We have succeeded beyond our wildest dreams in raising money for legal defence of the First Nations.
Nevertheless, the tour was a success on many other levels. For starters, they exceeded their goal of raising $75, 000 for legal fees. “We have succeeded beyond our wildest dreams in raising money for legal defence of the First Nations. Global environmental forces are joining us now with financial resources and it’s now because of the Canadian people’s awesome response to our call for justice,” announced Young at the final concert in Calgary. Recently, Young gave an update about another legal battle the ACFN was involved in on his Facebook page indicating that Shell had “shelved the Pierre River expansion plan.” This is a small victory that shows the promise of ACFN’s work and partnership with Honour the Treaties.
Another success of the tour was the significant coverage Young attracted to issues concerning health and environmental impacts related to oil sands development, treaty relationships between First Nations and Canada, and the importance of seeking alternative forms of energy. “So it’s a win for us, because we’re all talking about it. No matter how you feel, there’s a discussion going on at the breakfast table. That’s big. That’s real. That’s Canada,” reflects Young on what the tour has provoked.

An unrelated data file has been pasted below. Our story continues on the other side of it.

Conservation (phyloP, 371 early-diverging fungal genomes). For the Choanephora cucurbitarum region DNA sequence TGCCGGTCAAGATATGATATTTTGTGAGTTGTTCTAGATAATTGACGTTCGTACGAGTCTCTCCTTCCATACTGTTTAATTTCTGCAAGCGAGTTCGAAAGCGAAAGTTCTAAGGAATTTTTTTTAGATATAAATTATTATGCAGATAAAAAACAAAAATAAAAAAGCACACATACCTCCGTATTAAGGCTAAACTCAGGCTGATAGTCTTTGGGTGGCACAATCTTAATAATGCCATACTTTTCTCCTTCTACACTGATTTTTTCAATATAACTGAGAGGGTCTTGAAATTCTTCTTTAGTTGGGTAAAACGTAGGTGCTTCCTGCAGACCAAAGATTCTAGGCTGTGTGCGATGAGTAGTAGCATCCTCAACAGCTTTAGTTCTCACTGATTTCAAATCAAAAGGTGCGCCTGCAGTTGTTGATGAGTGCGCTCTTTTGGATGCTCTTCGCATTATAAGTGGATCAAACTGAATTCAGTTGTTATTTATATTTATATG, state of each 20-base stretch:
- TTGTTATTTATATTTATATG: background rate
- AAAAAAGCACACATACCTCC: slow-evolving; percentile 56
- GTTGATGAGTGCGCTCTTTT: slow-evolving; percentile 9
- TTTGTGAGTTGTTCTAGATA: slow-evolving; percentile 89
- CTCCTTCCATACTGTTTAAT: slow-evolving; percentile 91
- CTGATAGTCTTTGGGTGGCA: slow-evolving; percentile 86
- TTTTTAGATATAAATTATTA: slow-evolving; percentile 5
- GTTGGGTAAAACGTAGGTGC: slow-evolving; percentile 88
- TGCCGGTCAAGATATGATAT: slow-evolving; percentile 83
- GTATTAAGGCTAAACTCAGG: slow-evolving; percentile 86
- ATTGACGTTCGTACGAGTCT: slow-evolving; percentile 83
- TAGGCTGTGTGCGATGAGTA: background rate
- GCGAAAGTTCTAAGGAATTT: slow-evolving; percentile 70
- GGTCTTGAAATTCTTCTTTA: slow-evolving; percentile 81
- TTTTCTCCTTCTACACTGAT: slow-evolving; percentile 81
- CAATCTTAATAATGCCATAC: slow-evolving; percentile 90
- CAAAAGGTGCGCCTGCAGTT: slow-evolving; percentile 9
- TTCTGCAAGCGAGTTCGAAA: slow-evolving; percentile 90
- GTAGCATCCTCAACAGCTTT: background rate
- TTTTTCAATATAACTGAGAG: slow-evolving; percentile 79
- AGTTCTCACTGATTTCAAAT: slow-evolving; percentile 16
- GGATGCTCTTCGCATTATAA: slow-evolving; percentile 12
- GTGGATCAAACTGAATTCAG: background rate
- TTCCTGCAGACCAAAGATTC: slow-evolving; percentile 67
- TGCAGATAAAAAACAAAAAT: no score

Not only are Canadians talking about these issues, but we are also slowly learning that the answer to this complex situation isn’t to reduce it to just one facet. Young admitted that it’s not an “anti-tar sands crusade.” That message would be too simple and misinformed. Instead, what Young has demonstrated is that in order to move forward, we, the citizens of Canada, need to walk together towards our preferred future.
Louie Dih ttheda, Dene Elder of the Black Lake First Nation, reminds us: “It is said, that when God made this world he made many different things. That is why the newcomers and First Nations people must help each other and work together.” Taking into account that Canada is ranked dead last of OECD countries when it comes to environmental protection and that Alberta only enforces one percent of its tar sands environmental violations, it is that much more imperative that we stand united in protecting our land for future generations. Don’t be fooled – the collective voice of concerned citizens and Indigenous peoples is louder and carries a larger scope of influence than Neil Young could ever muster. Which is precisely the result Young is hoping for.